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Lead on, lead on, triumphantly,
Faith's pilgrim sons behind Thee seek
He always wins who sides with God,
God's will is sweetest to him when
Ill that God blesses is our good,
And all is right that seems most wrong,
JONAH AND THE GOURD.
JONAH iv. 6-8.
"WHOм the Lord loveth He correcteth, and scourgeth every son whom He receiveth." Chastisement is the family badge. All God's people have it in some measure. All God's people need it. It is His great design in this life to conform them to the image of His dear Son. There is so much in them contrary to that image that He must chastise them. Chastisement is God's determination to get quit of sin. There may be, there is, doubtless, chastisement without this. There is such a thing as having fellowship with Christ's sufferings, but this is not in the history before us. The striking feature in Jonah's life is chastisement on account of sin. It is a solemn picture-one of the most solemn in God's Word. It is a picture of "judgment and mercy," which is ever the Church's song while journeying to heaven.
Before entering on the portion of Scripture under consideration, let us glance at a necessary introduction. Jonah was a true child of God. It is such the Lord chastens. The very existence of chastisement is the evidence of their sonship. The Refiner does not cast refuse into the fire, but gold. He sees there is dross on it which must be removed. Nothing but the furnace will do it, and therefore it must be cast into it. But His love is seen in keeping His eye on it while there. That eye is never removed from it for a moment: therefore it is safe.
Jonah's portrait is presented to us at the very opening with a gross act of disobedience. "Arise, go to Nineveh," was God's message. "But Jonah rose up to flee to Tarshish from the presence of the Lord." Jonah's heart was not subject to God. did not like to go to Nineveh. He preferred to go elsewhere, and he followed his own inclinations. When the believer's heart is not brought into entire subjection to God there must be chastisement. may expect it. God loves us, and therefore it must come. It matters not what form that want of subjection to God takes-whether it be open disobedience, or whether it be an effort to reconcile God's Word with our own will-it is still the same. There is not subjection to God. Now this is not like Jesus. He said, "I came down from heaven not to do Mine own will, but the will of Him that
sent Me." And since we must be conformed to His image, this dross must be removed. So it was with Jonah. Bent on carrying out his own will he goes to Joppa, finds a ship, pays his fare, takes his place on board, and sets sail. All seems to go on well. So it is often with God's people. They follow out their own inclinations, and set forward in some path that the Word of God does not approve. For a while all goes on well. The ship sails; the sky is clear; not a cloud threatens to disturb the bright prospect before them; she glides smoothly over the glassy sea with not a ripple to disturb its waters. But suddenly the wind rises and comes down upon the tiny barque with irresistible fury. Cloud after cloud darkens the sky, and everything betokens danger. They lighten the vessel, they invoke the spirits of the ruthless elements, they toil at the oars-all is vain. The Lord of those boiling waterfloods and blackened elements has a controversy with His child. "He will work, and who shall let it?" "Be sure thy sin will find thee out." Jonah's sin had found him out. It had dragged him to light, and before the eyes of the idolatrous mariners. He stands before God and them a sin-convicted rebel, with the brand of disobedience on his very brow. What a humbling position for the child of God!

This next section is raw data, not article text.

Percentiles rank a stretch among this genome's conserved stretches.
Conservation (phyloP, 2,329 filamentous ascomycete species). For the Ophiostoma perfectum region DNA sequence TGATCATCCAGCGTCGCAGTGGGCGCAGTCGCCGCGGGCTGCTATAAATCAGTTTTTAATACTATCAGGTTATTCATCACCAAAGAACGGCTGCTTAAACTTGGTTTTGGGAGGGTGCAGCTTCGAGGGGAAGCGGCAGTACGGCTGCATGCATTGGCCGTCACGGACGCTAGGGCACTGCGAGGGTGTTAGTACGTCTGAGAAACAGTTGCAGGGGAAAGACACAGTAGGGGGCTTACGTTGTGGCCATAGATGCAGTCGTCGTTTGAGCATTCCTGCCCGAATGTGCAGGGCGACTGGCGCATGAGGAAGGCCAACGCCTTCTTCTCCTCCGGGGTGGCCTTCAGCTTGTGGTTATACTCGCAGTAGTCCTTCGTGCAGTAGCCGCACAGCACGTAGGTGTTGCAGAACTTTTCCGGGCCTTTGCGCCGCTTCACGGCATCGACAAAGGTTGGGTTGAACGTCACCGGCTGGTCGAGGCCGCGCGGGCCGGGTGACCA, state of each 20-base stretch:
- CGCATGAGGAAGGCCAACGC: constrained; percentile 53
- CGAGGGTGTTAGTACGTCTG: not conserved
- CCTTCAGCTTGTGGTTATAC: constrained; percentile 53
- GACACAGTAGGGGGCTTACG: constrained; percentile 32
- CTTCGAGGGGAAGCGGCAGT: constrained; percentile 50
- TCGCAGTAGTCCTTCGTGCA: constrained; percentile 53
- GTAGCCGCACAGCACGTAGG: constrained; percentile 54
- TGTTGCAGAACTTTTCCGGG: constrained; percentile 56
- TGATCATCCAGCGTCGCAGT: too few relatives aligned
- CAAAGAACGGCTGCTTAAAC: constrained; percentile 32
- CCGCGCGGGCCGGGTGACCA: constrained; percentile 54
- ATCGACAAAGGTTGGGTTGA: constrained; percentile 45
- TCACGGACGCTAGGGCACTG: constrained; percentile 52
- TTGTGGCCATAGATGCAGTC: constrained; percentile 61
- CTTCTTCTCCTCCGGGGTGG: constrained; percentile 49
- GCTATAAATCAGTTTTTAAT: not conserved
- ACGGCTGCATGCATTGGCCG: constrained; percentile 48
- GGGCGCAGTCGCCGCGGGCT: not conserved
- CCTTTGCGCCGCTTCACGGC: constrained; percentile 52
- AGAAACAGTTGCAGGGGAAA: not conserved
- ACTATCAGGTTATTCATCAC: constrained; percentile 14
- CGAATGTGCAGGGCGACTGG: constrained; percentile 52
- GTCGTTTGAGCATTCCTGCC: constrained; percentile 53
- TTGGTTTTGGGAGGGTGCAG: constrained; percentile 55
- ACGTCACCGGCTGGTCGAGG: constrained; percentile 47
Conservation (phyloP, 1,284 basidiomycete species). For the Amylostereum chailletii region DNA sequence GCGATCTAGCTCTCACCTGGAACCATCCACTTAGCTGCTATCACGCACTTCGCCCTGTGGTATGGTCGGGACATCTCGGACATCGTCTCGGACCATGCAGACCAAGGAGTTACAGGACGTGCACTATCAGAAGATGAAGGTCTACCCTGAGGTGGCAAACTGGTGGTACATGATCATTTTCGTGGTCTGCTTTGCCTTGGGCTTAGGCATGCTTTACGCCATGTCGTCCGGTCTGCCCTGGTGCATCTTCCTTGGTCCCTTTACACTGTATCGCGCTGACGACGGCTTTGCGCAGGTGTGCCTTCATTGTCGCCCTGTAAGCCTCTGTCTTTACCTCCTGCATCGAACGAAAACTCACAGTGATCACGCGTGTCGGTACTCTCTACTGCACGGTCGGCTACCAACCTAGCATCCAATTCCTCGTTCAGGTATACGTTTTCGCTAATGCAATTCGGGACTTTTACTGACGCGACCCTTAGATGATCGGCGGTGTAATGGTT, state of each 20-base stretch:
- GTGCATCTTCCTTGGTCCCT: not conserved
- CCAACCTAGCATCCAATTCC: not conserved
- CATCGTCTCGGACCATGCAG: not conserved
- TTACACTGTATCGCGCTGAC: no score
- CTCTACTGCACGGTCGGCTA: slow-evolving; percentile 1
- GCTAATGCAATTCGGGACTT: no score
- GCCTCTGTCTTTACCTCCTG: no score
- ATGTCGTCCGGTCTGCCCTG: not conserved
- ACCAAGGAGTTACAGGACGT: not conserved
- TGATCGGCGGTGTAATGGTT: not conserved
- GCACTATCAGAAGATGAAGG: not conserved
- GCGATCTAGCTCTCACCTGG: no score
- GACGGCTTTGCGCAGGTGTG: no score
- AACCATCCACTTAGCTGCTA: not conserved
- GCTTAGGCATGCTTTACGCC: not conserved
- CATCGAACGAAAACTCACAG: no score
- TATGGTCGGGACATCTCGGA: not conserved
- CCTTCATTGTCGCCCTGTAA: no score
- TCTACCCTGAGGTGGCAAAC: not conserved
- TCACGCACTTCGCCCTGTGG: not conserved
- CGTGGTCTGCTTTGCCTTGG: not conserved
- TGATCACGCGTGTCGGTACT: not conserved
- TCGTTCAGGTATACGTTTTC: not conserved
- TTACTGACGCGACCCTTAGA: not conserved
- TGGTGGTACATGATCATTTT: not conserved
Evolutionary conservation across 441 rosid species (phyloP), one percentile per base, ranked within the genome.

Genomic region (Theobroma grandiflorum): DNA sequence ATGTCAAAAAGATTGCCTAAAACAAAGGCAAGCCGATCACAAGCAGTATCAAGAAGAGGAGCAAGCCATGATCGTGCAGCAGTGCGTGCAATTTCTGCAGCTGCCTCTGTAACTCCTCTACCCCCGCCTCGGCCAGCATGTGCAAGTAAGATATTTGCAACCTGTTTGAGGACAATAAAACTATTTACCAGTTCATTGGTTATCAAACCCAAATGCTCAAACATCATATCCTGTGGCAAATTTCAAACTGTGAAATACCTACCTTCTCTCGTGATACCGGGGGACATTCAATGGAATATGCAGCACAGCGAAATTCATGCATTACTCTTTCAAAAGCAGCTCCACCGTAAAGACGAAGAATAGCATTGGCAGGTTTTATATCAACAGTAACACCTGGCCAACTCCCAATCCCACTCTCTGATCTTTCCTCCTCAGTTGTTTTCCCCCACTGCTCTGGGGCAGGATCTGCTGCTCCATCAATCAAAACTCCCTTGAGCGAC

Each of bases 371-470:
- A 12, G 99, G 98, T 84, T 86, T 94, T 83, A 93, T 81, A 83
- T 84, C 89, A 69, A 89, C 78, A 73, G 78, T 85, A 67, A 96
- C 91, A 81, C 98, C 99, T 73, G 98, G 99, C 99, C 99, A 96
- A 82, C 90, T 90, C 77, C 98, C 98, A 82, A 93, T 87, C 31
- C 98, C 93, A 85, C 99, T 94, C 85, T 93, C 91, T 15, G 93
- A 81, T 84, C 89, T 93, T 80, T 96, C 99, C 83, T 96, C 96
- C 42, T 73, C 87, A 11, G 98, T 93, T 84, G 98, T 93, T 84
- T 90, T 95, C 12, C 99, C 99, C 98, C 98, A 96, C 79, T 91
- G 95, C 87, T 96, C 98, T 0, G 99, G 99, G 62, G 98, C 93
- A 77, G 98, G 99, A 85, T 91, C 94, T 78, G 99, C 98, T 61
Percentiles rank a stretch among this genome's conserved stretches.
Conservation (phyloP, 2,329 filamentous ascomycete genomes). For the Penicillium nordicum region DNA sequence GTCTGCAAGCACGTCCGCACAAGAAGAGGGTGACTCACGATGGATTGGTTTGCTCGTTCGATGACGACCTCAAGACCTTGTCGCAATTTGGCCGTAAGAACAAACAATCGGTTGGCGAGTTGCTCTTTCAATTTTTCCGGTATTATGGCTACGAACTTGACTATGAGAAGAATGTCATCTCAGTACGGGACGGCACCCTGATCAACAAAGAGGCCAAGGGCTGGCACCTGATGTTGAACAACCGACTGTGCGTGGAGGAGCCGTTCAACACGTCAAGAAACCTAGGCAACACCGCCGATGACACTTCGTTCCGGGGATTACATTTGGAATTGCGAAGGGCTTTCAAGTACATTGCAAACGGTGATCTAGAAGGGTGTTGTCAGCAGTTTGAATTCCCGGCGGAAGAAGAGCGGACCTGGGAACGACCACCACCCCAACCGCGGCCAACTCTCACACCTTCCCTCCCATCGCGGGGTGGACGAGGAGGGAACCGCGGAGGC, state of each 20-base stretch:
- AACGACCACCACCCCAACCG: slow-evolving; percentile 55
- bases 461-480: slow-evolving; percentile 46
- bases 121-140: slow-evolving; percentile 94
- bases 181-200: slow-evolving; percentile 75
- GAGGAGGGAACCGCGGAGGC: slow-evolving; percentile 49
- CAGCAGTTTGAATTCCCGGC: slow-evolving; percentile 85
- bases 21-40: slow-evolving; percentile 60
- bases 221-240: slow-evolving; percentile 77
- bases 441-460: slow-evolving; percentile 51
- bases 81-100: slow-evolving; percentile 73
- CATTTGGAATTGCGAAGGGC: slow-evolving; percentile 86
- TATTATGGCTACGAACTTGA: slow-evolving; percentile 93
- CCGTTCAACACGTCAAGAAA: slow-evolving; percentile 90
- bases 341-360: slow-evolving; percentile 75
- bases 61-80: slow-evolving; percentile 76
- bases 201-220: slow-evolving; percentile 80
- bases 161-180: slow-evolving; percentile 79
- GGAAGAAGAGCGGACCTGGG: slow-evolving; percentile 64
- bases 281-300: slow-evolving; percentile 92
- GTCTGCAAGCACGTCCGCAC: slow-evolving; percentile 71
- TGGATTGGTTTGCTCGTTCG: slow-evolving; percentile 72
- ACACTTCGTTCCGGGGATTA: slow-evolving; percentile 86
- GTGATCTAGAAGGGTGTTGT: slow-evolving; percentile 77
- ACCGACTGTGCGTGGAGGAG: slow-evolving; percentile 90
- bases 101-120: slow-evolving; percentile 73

Christian reader, the highest attainment in the
life of a believer is to have the heart brought into complete subjection to the will of God-"Lord, what wilt Thou have me to do?" God's glory requires this, and your own happiness also. If this is not the case with you, He cannot be glorified nor can you be happy. God loves you too well to let this go on. It must not, it cannot be. Trial must come, and prepare yourself for it. Ask yourself honestly. then, Is my heart thus right towards God, or is there anything influencing it, no matter what?
The Refiner casts the gold into the furnace but His eye is on it. Jonah is cast forth into the boiling floods, but the Lord had prepared for him a place of safety in the belly of the fish. The mariners may be the blind instruments in God's hand of chastising the prophet, but not a hair of his head shall be touched. "He that toucheth them toucheth the apple of the Lord's eye." "Then Jonah prayed unto the Lord his God out of the fish's belly." Now he is deeply humbled. Now the will is broken. The dross has gone. The purified gold reflects the Refiner's image. The work is done and it must come forth out of the furnace. "And the Lord spake unto the fish, and it vomited out Jonah upon the dry land."
God will not bend His will to man; man must ever bend to God. Not one jot or tittle of His holy will shall be relaxed, and man is in his right state when his heart delights to do that will. So God